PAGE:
The direct involvement of the bench in drug court procedure has in turn, altered the role of prosecution and defence. Counsel on either end of the bar table are required to work together so that the judge or magistrate presiding is fully briefed as to the situation of a given defendant and may work towards their wellbeing. Defence counsel steps back, rarely getting between the judge and the offender. The prosecution adopts a conciliatory position. The court becomes less adversarial. 
Drug courts, therefore, constitute a radical departure from the traditional court system. They represent a paradigm shift towards what might be described as a therapeutic jurisprudence, which recognises that the law itself can facilitate the rehabilitative treatment of defendants who are drug users. This does not necessarily change the outward form of the courts but it does alter the way they operate.
This change has its difficulties. The contact between defendant and judge or magistrate is frequent and intense and may establish a close bond between the two. This level of interaction with the defendant can place a considerable burden on judges and magistrates and can lead to a form of 'burn out'. More generally, it can lead to forum shopping by defendants. The choice of the 'right judge' in order to get the 'right result' is, of course, not unknown in conventional courts but can become acute in drug courts. As Freiberg concedes, justice in drug courts is built on charisma, on the individuals sitting on the bench and their particular view of each individual who comes before them rather than the bureaucratic application of the law.
Studies show that representation by defence counsel in conventional courts has a significant impact on the outcome of criminal prosecutions both in terms of lower conviction rates and less severe penalties. It is also the aim of defence counsel to convince the court to exercise its discretion to grant the least punitive order. Drug courts, however, encourage defence counsel to relinquish their traditional role in order to be supportive of treatment programs that may be more onerous to their clients but 'beneficial' in the long term. Given defence counsel's traditional role this is an extraordinary development. In effect defence counsel are being encouraged to relinquish representing the client according to the client's stated wishes in order to operate according to the court's perception of what is in the best interest of the client.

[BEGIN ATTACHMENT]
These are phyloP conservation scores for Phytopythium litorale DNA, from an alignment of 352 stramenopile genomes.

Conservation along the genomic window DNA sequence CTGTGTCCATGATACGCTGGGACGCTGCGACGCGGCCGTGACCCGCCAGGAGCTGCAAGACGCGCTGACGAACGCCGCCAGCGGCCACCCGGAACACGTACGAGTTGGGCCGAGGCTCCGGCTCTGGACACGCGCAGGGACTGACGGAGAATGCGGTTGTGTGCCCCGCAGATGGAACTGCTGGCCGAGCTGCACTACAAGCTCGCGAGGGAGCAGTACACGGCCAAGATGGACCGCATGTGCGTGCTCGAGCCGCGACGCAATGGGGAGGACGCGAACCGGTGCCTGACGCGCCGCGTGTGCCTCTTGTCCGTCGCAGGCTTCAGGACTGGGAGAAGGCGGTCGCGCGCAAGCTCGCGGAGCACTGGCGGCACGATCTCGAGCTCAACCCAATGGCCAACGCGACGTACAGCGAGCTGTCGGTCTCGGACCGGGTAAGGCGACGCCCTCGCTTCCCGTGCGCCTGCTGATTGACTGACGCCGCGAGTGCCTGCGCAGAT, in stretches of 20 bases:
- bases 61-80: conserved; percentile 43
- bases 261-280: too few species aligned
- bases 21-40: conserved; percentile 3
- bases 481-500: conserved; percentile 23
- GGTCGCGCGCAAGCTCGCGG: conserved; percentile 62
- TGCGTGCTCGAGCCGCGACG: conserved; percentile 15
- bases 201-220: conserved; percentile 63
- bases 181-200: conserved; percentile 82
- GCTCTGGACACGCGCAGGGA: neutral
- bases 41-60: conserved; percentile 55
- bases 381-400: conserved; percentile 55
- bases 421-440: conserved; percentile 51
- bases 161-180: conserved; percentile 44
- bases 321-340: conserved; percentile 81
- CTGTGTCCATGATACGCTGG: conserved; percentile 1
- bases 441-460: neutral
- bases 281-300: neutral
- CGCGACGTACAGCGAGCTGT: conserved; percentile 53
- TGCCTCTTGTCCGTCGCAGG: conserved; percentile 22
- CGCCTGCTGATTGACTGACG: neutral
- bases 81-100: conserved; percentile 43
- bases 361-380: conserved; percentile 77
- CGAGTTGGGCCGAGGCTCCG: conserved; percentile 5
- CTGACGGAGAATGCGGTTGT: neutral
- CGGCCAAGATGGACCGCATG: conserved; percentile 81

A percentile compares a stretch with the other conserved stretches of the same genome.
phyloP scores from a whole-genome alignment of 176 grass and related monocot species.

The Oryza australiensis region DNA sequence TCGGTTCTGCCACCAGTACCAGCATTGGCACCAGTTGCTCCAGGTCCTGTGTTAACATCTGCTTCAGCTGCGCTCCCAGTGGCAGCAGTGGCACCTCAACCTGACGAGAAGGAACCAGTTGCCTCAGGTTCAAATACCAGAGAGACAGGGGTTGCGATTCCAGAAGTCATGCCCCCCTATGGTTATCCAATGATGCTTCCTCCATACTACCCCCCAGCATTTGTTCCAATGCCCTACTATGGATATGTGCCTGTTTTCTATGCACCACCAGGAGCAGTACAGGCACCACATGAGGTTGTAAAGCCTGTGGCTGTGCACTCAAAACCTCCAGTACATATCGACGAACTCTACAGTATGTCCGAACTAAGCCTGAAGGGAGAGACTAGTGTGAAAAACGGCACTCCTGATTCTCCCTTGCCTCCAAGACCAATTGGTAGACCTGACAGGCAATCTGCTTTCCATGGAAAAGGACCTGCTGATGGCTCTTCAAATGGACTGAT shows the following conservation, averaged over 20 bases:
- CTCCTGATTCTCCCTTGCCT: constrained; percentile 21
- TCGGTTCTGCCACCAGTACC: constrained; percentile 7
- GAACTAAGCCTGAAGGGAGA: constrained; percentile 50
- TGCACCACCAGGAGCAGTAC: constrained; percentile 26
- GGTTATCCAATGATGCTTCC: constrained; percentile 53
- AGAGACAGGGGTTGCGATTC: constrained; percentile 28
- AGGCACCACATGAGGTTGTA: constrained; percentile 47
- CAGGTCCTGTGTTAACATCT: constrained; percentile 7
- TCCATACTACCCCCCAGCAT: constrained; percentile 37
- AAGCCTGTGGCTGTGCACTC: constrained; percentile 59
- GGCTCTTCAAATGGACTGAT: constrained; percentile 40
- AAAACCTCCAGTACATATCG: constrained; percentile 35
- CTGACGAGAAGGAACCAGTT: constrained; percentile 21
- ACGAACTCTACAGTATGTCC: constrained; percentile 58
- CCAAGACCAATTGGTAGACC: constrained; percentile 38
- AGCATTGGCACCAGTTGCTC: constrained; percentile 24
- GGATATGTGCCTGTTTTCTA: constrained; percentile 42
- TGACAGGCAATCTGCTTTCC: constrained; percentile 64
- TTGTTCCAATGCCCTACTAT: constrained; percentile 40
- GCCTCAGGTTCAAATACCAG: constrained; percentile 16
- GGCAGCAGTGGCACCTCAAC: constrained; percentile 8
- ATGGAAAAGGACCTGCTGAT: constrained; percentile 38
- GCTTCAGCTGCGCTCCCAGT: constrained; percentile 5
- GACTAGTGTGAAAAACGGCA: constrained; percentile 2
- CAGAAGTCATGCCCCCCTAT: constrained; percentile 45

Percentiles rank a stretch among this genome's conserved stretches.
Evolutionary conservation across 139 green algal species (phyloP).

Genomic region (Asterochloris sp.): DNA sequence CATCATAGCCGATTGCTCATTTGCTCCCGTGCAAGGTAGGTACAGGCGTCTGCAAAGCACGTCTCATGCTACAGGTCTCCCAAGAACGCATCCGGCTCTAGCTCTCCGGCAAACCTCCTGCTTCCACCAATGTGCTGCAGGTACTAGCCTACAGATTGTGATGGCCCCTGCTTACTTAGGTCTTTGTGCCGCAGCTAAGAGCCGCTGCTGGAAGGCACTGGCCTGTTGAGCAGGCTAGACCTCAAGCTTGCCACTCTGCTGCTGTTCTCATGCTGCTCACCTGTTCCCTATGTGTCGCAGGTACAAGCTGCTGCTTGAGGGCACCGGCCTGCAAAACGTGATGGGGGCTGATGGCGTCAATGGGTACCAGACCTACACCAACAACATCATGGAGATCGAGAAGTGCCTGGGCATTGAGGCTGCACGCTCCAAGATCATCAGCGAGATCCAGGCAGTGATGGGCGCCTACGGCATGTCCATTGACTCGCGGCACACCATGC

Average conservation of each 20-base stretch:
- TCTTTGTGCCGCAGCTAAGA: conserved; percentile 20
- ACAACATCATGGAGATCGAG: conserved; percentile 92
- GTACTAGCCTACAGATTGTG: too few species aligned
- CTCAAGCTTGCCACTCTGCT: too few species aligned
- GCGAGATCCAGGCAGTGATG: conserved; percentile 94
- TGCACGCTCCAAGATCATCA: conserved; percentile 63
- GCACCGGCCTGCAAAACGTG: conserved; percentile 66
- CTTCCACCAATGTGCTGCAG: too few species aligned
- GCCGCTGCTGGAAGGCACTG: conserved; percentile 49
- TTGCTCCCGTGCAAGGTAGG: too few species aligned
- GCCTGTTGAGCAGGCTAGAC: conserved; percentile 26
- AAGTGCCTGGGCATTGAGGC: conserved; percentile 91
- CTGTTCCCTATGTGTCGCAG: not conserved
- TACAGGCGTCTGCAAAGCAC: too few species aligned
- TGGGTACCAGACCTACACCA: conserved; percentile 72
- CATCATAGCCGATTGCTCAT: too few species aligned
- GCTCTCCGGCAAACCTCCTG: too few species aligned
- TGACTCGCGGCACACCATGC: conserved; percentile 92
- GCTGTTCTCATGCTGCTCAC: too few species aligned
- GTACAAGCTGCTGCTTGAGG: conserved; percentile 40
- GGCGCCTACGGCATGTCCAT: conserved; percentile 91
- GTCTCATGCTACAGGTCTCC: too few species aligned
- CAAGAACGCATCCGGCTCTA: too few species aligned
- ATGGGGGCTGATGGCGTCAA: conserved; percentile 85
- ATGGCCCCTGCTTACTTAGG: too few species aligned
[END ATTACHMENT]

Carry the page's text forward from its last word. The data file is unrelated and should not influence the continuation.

The effect of drug courts on the sentencing process poses further difficulties. In drug courts, sentences cease being measures imposed on a defendant such as fines or imprisonment but turn on the issue of 'consent'. As Richard Fox points out, no one is asked to consent to prison but the denial of consent can prevent a non-custodial option being used. The question is: How genuine is this consent? Fox suggests that the freedom of a defendant to participate in the sort of programs drug courts offer, as well as their motivation to do so, may be less real than apparent. When faced by an interventionist judge or magistrate leaning over the bench with the offer of a drug treatment program, a defendant may feel compelled to accept. One only has to consider the disparity in the power relationship here; a disparity that can only be exacerbated in situations where the defendant is in custody and the offer involves a promise of release. 
In relation to the sentence itself, the availability of the option to voluntarily participate in a program that is viewed as humane, therapeutic and rehabilitative may appear to be more a privilege than a punishment. According to Fox, this has the potential to compromise the restraints designed to curb unjustified punishment.  For example, drug rehabilitation treatment needs to be sustained over a lengthy period and intense to be effective. Accordingly, it is not inconceivable that a judge or magistrate could be attracted to a more severe sentence for the 'good' of the defendant. That is, a court may order a defendant to undergo a treatment program disproportionate to the gravity of the offence.
This weakness is compounded by the fact that drug courts are serviced by experts in the field of health care and drug rehabilitation, such as counsellors and doctors. Fox observes that these professionals engender in the legal profession attitudes of trust and reliance that erode the procedures of accountability that come with more openly punitive measures. One wonders at the position of the defendant in this process and questions whether the defendant's position is adequately represented when it runs contrary to professional assessments, particularly in circumstances where the defendant that 'fails' to take 'advantage' of this 'opportunity'.
In its submission to the New South Wales State Government during the preliminary investigation into the viability of a drug court in that state, the Redfern Legal Centre raised a number of concerns. These were as follows:
• the potential for interference in the therapeutic alliance between treating practitioner and patient;
• the incentive for non-dependent drug users to plead dependence or to 'get a habit' in order to gain access to what some may believe to be a more enlightened review of their case by the Drug Court;
• the increased demand on an already existing shortage of services for people with drug and alcohol problems which may have the effect of encouraging people who are not criminals to commit crimes to seek therapeutic assistance;
• the judiciary requires extensive education in the area of drug use, dependency, treatment and harm reduction but a new court is not necessary to enable them to separate out illicit drug dependence issues from the other areas of their social and community responsibility;
• the proposal runs the risk of increasing the amount of coercion and compulsion in the health system rather than increasing the number of health considerations in the criminal justice system.
What these concerns suggest is that drug courts may not be the best venue for drug treatment.